How to Repair Gutters

Gutters on a House

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Project Overview
  • Working Time: 30 mins - 1 hr
  • Total Time: 30 mins - 1 hr
  • Skill Level: Beginner
  • Estimated Cost: $50+

Gutters catch water runoff from your roof and channel it away from the foundation. It's a simple, clean process. But when gutters are not functioning, they allow water to pour off the side and pool up around the home. This is more than just an annoyance; this can create hydrostatic pressure in the soil, damaging your foundation.

But because gutters are simple, repairs are simple too. Keep in mind that you might not need all the tools and supplies listed here. Read through the varying issues you might need to repair before gathering your tools and supplies to begin work.

Safety Considerations

When working on gutters, you will likely be on a ladder, sometimes a rather tall one. Take care to keep the ladder stable while you work. It's always a good idea to have a partner helping you with a gutter project. While it can be an easy do-it-yourself job to handle gutters on the lower level of your home, if you have gutters on a second floor or higher, it's best to call a professional to handle the work.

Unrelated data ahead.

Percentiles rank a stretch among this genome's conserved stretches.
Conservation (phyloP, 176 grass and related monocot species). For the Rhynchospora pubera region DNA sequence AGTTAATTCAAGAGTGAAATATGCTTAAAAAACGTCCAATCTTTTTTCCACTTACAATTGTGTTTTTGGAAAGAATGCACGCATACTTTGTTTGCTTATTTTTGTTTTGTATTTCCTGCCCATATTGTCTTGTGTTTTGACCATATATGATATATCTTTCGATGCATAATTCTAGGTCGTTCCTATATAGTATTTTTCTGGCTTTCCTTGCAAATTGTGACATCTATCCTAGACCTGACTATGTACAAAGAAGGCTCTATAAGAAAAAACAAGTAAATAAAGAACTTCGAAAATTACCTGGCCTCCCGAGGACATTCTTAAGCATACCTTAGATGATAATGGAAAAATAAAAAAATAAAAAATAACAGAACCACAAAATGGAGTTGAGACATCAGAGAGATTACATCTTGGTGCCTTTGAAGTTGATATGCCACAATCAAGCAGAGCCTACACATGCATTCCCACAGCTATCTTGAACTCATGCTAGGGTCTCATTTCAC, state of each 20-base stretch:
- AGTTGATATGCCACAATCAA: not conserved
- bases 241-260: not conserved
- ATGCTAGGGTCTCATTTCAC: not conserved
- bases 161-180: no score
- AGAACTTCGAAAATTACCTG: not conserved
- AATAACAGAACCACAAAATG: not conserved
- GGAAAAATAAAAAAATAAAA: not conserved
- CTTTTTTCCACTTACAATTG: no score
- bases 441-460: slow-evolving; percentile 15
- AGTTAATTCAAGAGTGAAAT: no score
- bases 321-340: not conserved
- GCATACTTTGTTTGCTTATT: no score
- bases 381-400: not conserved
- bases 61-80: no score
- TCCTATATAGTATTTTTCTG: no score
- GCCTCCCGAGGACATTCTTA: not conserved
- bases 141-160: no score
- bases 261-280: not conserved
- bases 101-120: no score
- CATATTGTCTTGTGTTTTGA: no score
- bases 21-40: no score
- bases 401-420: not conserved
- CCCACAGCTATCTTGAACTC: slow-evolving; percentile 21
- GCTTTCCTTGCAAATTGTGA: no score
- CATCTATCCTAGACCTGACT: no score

What You'll Need

Equipment / Tools

  • Ladder
  • Bubble level
  • Hammer
  • Tin snips
  • Garden hose
  • Screwdrivers
  • Cordless drill and drivers


  • Plastic shims
  • Downspout drop outlet
  • Gutter sealant
  • Gutter screws and/or nails
  • Gutter/downspout straps
  • Flashing material


  1. Straighten a Sagging Gutter

    Sagging gutters are out of level from the back to the front. You should be able to place a bubble level sideways across the gutter and have the bubble remain dead-center.

    Sagging can be attributed to large amounts of water backing up and standing in the gutters. When this happens repeatedly over time, the gutter hangers will eventually loosen. Or wood fascia board rots and the fasteners do not hold as securely as before.